df
[3]:
Dask DataFrame Structure:
id name x y
npartitions=30
2000-01-01 int64 object float64 float64
2000-01-02 ... ... ... ...
... ... ... ... ...
2000-01-30 ... ... ... ...
2000-01-31 ... ... ... ...
Dask Name: make-timeseries, 30 tasks
[4]:
import os
import datetime

if not os.path.exists('data'):
    os.mkdir('data')

def name(i):
    """ Provide date for filename given index

    Examples
    --------
    >>> name(0)
    '2000-01-01'
    >>> name(10)
    '2000-01-11'
    """
    return str(datetime.date(2000, 1, 1) + i * datetime.timedelta(days=1))

df.to_csv('data/*.csv', name_function=name);

Read CSV files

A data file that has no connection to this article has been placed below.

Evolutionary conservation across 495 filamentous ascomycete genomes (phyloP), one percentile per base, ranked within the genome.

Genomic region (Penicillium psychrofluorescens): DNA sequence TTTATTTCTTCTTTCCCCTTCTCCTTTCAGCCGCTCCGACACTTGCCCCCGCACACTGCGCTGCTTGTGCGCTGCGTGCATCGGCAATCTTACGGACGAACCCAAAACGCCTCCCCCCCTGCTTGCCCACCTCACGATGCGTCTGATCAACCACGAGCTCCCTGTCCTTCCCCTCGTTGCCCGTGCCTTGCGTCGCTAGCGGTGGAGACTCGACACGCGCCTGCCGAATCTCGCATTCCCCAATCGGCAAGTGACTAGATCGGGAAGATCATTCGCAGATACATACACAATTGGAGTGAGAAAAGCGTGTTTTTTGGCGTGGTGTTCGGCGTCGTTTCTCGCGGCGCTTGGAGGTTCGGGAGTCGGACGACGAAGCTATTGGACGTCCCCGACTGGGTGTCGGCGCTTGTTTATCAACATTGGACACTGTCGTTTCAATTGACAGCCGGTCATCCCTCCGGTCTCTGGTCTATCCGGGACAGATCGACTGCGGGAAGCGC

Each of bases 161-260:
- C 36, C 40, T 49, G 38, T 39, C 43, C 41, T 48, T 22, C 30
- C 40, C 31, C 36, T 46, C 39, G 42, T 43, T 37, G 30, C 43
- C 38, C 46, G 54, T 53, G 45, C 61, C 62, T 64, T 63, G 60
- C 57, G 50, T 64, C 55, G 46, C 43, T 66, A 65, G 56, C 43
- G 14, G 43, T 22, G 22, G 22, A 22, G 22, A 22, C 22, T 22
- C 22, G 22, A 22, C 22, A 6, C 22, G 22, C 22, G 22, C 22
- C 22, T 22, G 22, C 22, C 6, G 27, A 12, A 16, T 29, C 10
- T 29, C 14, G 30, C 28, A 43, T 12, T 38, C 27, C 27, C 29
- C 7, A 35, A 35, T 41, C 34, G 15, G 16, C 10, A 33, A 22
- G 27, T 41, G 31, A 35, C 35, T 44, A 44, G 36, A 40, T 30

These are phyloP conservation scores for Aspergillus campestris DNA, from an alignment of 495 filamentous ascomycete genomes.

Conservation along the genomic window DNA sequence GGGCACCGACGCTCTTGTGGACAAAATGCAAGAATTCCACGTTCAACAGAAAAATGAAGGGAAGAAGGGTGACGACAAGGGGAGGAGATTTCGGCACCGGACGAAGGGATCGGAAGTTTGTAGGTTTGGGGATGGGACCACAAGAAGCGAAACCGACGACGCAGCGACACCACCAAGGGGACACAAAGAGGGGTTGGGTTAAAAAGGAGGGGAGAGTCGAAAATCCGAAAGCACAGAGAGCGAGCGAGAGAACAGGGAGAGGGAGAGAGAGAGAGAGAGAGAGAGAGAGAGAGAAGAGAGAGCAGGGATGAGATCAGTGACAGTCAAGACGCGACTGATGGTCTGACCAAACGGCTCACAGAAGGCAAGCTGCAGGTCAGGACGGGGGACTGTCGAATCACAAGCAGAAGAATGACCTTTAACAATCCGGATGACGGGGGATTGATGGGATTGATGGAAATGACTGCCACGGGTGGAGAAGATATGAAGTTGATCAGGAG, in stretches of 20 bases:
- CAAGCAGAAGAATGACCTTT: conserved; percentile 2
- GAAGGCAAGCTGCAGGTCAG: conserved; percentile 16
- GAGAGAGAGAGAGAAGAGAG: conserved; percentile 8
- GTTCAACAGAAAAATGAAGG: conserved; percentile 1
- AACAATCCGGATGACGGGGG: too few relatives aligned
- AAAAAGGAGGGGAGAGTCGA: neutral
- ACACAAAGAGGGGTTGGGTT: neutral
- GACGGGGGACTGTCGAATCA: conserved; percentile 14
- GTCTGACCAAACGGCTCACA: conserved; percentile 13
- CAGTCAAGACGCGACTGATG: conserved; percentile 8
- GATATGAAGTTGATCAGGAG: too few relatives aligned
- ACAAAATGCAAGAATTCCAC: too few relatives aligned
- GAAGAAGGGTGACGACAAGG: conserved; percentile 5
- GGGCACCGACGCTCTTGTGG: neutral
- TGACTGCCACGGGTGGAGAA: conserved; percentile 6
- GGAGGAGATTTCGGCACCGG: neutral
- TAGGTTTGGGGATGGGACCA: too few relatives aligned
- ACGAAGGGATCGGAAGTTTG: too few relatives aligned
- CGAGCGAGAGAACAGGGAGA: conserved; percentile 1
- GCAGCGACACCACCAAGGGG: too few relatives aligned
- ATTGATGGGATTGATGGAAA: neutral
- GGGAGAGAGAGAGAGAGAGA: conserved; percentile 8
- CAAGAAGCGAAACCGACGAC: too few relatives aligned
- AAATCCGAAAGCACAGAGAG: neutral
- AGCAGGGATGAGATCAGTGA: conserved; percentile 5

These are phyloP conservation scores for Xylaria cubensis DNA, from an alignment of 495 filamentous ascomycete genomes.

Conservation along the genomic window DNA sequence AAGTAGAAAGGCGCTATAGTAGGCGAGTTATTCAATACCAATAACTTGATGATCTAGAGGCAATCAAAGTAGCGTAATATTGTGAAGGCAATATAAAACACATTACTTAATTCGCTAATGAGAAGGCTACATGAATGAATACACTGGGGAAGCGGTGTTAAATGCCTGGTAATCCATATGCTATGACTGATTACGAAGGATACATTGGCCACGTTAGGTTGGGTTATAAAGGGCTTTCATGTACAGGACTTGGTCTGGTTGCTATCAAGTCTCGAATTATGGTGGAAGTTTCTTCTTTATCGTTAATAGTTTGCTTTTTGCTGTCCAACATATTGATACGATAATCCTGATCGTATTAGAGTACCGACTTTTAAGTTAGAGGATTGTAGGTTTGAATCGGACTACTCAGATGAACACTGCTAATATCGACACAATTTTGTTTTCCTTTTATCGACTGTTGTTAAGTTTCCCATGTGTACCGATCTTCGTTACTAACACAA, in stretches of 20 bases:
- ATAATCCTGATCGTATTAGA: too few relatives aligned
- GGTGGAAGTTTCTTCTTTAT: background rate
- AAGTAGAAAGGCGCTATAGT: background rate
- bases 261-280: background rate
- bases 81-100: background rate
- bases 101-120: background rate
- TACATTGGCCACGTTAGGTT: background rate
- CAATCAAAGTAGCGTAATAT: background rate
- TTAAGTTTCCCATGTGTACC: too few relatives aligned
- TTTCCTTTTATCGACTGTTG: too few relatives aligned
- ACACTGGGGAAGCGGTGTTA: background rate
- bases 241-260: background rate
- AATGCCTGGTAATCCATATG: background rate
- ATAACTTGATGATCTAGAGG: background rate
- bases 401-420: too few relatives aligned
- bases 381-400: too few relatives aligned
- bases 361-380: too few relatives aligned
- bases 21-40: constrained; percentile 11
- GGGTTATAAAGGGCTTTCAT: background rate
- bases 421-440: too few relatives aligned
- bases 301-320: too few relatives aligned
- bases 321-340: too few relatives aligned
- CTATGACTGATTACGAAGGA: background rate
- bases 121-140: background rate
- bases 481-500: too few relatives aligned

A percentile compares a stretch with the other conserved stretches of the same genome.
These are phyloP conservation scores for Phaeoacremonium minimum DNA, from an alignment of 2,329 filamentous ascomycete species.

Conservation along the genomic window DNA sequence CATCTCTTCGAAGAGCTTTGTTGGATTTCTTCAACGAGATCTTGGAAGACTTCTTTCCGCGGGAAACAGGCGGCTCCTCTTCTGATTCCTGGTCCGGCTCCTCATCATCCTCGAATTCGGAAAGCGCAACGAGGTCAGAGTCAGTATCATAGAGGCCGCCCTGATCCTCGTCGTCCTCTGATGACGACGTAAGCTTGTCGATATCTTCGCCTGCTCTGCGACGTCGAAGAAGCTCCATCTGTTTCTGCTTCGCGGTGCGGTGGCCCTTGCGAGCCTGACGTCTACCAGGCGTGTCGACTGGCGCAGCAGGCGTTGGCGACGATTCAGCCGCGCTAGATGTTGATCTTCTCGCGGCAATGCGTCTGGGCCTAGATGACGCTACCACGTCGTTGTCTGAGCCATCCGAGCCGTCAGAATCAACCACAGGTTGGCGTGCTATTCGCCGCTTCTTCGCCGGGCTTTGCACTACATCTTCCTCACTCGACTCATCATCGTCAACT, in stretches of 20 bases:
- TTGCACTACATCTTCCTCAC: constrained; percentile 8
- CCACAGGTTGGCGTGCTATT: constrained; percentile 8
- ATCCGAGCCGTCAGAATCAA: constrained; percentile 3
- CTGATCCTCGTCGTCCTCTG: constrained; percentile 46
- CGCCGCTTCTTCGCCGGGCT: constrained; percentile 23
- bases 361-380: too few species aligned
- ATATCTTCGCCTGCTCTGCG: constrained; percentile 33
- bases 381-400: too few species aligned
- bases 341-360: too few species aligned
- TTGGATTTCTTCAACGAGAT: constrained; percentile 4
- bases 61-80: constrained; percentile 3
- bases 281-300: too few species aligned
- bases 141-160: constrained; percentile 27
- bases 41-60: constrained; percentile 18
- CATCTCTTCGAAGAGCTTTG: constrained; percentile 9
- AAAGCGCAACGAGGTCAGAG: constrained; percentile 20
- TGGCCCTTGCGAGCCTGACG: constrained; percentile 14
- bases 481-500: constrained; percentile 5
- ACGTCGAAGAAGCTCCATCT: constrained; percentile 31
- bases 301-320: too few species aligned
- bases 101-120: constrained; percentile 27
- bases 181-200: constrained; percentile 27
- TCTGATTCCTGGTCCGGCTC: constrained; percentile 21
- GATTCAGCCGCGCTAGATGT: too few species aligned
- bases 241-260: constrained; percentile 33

We now have many CSV files in our data directory, one for each day in the month of January 2000. Each CSV file holds timeseries data for that day. We can read all of them as one logical dataframe using the dd.read_csv function with a glob string.

[5]:
!ls data/*.csv | head
data/2000-01-01.csv
data/2000-01-02.csv
data/2000-01-03.csv
data/2000-01-04.csv
data/2000-01-05.csv
data/2000-01-06.csv
data/2000-01-07.csv
data/2000-01-08.csv
data/2000-01-09.csv
data/2000-01-10.csv
[6]:
!head data/2000-01-01.csv
timestamp,id,name,x,y
2000-01-01 00:00:00,955,Tim,-0.39387284626670294,-0.6955519199428926
2000-01-01 00:00:01,997,Bob,-0.4865597632613108,0.9678173550305893
2000-01-01 00:00:02,981,Norbert,0.4153873238300443,0.22055177784128177
2000-01-01 00:00:03,1027,Kevin,0.04387622904764532,0.3653452536034061
2000-01-01 00:00:04,971,Hannah,-0.2309522564228561,0.0946792698170904
2000-01-01 00:00:05,1053,Edith,-0.5455432938402145,-0.8757825923334548
2000-01-01 00:00:06,1005,Zelda,-0.004861157168762231,0.7838135088474654